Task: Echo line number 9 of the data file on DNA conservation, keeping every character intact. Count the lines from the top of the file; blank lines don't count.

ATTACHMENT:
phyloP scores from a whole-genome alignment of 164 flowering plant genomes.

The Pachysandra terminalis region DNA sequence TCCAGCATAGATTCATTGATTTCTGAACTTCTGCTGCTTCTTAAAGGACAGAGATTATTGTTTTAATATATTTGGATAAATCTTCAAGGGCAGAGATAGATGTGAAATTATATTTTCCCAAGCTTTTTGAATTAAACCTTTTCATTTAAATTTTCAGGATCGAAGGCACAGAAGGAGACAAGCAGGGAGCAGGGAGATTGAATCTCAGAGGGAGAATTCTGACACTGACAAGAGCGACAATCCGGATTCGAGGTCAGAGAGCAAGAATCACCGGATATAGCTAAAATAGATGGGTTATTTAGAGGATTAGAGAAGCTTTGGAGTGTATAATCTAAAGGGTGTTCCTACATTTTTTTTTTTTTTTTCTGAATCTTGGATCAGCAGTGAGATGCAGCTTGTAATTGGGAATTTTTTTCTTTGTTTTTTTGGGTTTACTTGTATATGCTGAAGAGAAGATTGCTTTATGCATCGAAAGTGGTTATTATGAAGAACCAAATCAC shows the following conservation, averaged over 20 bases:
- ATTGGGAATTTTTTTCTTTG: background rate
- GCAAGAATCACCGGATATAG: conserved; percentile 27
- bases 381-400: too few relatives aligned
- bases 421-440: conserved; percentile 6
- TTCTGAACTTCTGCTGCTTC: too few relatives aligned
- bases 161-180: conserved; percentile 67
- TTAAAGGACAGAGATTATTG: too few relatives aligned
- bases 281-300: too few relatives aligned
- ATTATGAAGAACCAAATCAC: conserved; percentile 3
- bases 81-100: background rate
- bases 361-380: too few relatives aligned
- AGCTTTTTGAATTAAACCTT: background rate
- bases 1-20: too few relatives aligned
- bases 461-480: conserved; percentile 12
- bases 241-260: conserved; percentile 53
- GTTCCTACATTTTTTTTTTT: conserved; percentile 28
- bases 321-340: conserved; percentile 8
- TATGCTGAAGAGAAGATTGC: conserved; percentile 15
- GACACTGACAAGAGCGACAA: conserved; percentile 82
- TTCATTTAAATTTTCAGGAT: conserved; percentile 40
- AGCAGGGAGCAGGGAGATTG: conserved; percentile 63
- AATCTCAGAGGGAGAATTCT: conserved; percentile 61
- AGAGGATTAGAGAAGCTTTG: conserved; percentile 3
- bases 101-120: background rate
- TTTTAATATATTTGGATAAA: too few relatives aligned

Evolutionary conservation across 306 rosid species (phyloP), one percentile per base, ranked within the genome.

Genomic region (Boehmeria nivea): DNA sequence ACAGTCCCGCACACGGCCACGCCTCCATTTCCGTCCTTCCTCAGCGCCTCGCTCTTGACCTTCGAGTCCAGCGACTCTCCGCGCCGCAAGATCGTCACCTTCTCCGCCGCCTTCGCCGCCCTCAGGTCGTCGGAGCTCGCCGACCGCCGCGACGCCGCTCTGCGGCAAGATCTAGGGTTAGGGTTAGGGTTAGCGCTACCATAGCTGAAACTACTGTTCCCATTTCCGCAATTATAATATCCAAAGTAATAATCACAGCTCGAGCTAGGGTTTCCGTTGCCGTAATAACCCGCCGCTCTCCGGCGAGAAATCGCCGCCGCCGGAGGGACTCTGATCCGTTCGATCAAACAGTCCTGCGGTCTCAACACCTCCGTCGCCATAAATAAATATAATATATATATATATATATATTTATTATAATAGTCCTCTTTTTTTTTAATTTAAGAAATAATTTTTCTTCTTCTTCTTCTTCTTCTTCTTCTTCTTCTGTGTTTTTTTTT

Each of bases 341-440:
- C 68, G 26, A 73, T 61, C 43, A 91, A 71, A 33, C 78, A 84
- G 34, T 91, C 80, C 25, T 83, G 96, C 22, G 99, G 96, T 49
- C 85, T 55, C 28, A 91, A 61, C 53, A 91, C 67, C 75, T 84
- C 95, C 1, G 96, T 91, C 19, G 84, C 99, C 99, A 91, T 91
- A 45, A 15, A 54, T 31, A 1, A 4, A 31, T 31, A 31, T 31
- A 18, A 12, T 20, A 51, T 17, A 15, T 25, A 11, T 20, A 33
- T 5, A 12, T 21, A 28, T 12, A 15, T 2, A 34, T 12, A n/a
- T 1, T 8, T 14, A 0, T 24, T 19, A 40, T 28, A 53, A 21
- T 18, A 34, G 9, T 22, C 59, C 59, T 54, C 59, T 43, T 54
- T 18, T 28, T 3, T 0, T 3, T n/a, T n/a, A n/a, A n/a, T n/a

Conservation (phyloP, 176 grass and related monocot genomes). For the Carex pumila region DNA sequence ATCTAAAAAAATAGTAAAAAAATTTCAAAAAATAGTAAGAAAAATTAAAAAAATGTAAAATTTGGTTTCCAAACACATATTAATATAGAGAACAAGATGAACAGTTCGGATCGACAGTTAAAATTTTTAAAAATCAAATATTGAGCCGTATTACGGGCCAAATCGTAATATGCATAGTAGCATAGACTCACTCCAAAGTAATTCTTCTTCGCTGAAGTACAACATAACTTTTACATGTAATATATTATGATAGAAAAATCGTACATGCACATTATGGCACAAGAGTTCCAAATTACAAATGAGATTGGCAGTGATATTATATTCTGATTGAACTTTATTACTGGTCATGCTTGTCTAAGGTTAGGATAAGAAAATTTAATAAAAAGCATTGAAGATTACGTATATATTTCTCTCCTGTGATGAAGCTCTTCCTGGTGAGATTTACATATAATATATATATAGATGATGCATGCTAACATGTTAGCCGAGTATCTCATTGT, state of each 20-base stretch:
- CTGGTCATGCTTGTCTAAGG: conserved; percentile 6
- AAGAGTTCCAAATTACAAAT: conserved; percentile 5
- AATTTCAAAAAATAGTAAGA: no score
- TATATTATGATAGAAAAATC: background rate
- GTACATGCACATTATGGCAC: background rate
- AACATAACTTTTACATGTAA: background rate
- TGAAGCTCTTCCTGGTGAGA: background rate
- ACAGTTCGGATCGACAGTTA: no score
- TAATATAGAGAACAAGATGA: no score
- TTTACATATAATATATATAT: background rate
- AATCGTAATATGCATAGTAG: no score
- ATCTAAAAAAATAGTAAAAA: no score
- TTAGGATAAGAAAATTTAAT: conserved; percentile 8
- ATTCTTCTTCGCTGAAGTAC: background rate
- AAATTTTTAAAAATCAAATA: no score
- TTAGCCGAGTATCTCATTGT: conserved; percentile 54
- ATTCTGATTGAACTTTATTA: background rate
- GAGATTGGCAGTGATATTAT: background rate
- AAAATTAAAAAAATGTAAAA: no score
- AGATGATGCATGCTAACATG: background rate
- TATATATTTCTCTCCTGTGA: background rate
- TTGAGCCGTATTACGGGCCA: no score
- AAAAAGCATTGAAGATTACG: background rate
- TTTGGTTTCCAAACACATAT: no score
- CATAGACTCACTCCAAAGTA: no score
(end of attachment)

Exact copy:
- TTAAAGGACAGAGATTATTG: too few relatives aligned